ABSTRACT

Underground mechanized coal mining in the United States has transitioned significantly from room and pillar mining using cutting machines and continuous miners to mining a high percentage of reserves with longwall mining methods. However, as the shallower coal reserves were mined out, operators pursued the mining of deeper coal reserves thus coping with increased ground stresses. Sometimes the release of strain energy was not gradual and sudden violent failures of coal occurred. In order to cope with the coal bumps, two basic plans of attack have been historically used: 1) work with the design or layout of the longwall face, orientation and entry configuration and 2) use various operational methods to reduce the incidence or severity of the bumps.

This work included an extensive survey of public domain documents to identify location of coal bump events as well as information on existing or past techniques to enhance or ensure acceptable ground conditions on the longwall face. This included a review of new innovative mining techniques for extraction of deep reserves including advancing headgate-retreating longwall concept and use of high capacity support.

Although de-stressing has historically been used in many operations with some success, a rock mechanics evaluation of its effectiveness and any adverse effects on neighboring structures has not been completed. Using a recent case study dealing with sudden failure of mine floors in western US mines, the first author has completed detailed FLAC3D modeling of one new floor heave event to both improve the understanding of floor heave mechanisms and the effectiveness of destress blasting in the mine floor. Modeling results are in agreement with blasting experiments at the cooperative mine, confirming minor changes in stability of strata using Mohr-Coulomb failure criteria before and after blasting.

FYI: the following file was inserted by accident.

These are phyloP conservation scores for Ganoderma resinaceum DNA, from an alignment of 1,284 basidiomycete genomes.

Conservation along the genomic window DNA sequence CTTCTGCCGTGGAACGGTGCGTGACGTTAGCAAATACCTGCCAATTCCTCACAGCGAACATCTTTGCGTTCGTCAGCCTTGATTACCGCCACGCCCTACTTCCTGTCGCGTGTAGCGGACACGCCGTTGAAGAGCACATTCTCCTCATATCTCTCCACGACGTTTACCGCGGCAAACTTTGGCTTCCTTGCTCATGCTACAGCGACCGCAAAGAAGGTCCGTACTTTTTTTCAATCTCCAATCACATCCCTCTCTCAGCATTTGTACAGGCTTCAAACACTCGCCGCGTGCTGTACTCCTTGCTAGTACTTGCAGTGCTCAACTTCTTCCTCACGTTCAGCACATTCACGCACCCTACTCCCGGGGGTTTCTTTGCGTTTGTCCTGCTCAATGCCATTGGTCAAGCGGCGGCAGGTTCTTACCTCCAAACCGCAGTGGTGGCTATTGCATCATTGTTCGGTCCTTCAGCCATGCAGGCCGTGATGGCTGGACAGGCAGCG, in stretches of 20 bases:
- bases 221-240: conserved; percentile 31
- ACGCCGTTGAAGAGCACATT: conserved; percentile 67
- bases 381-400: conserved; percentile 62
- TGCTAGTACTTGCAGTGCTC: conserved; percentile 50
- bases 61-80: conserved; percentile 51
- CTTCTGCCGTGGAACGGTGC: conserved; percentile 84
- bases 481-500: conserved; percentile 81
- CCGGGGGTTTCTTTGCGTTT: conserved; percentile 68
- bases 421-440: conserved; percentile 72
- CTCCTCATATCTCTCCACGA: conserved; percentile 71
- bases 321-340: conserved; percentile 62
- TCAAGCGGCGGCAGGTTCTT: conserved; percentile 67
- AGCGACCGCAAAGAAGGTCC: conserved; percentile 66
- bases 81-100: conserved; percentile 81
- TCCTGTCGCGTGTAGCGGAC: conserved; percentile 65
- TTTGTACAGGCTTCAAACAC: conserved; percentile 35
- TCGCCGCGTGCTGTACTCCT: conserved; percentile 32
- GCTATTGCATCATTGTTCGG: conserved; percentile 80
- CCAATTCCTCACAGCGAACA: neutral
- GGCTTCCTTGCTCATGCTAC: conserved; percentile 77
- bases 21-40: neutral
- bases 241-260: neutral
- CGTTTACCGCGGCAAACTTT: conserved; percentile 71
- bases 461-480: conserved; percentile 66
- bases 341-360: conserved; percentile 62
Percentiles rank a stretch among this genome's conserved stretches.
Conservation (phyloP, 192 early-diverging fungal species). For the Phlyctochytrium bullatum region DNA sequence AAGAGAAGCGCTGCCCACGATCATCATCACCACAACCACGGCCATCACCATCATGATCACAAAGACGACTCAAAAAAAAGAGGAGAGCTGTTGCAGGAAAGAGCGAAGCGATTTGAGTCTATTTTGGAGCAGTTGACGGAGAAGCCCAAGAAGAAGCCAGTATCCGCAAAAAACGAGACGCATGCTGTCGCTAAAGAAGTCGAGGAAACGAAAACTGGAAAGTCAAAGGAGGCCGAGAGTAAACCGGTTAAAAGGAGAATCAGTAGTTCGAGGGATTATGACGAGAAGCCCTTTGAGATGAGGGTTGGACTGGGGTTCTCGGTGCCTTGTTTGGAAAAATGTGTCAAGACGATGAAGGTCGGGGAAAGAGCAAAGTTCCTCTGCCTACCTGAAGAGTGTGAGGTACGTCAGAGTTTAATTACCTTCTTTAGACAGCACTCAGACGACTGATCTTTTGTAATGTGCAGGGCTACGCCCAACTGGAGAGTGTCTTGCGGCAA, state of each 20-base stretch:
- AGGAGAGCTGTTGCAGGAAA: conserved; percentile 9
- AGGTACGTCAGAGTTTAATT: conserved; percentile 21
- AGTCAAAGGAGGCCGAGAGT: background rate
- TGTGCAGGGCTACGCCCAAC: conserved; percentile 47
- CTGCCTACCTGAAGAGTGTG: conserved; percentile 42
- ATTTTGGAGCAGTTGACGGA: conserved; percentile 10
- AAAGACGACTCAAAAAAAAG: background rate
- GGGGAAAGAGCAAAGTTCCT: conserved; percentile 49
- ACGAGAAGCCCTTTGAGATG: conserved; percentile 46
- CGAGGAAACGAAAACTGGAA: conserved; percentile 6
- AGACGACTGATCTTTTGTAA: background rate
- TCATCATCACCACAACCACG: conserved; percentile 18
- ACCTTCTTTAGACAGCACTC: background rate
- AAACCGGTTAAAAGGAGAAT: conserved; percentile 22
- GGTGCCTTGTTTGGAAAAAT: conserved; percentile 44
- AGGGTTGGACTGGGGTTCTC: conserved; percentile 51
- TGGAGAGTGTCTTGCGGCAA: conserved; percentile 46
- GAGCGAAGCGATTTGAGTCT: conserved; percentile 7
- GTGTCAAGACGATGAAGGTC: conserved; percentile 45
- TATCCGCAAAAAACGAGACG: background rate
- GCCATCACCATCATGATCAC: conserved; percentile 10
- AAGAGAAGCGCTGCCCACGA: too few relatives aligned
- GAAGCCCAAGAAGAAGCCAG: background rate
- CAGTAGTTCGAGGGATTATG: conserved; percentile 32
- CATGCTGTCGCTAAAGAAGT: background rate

INTRODUCTION

Underground mechanized coal mining in the United States has transitioned significantly from room and pillar mining using cutting machines and continuous miners to mining large percentages of reserves with longwall mining methods. One of the first longwall operations documented in the literature was that of the Sunnyside Mine in Utah. Sunnyside Mine started their first longwall in 1961 [1]. Over the ensuing years many longwall operations were developed throughout the United States and other countries. Longwall operations offered higher productivity at an overall lower cost. Longwall methods also offered a safer work environment. However, as the shallower coal reserves were mined out, operators were forced to pursue the mining of deeper coal reserves at 3,000-ft of cover. Doing so required operators to cope with increased ground stresses. Sometimes the ground stresses could not be controlled and sudden unplanned violent failures of coal occurred. These failures were typically referred to as coal bumps. In a longwall mining operation, these violent failures of coal or bumps normally occur in the entries close to the face or on the face itself.

In order to cope with the coal bumps, two basic plans of attack have been used: 1) work with the design or layout of the longwall face, orientation and entry configuration and 2) use various operational methods to reduce the incidence or severity of the bumps.

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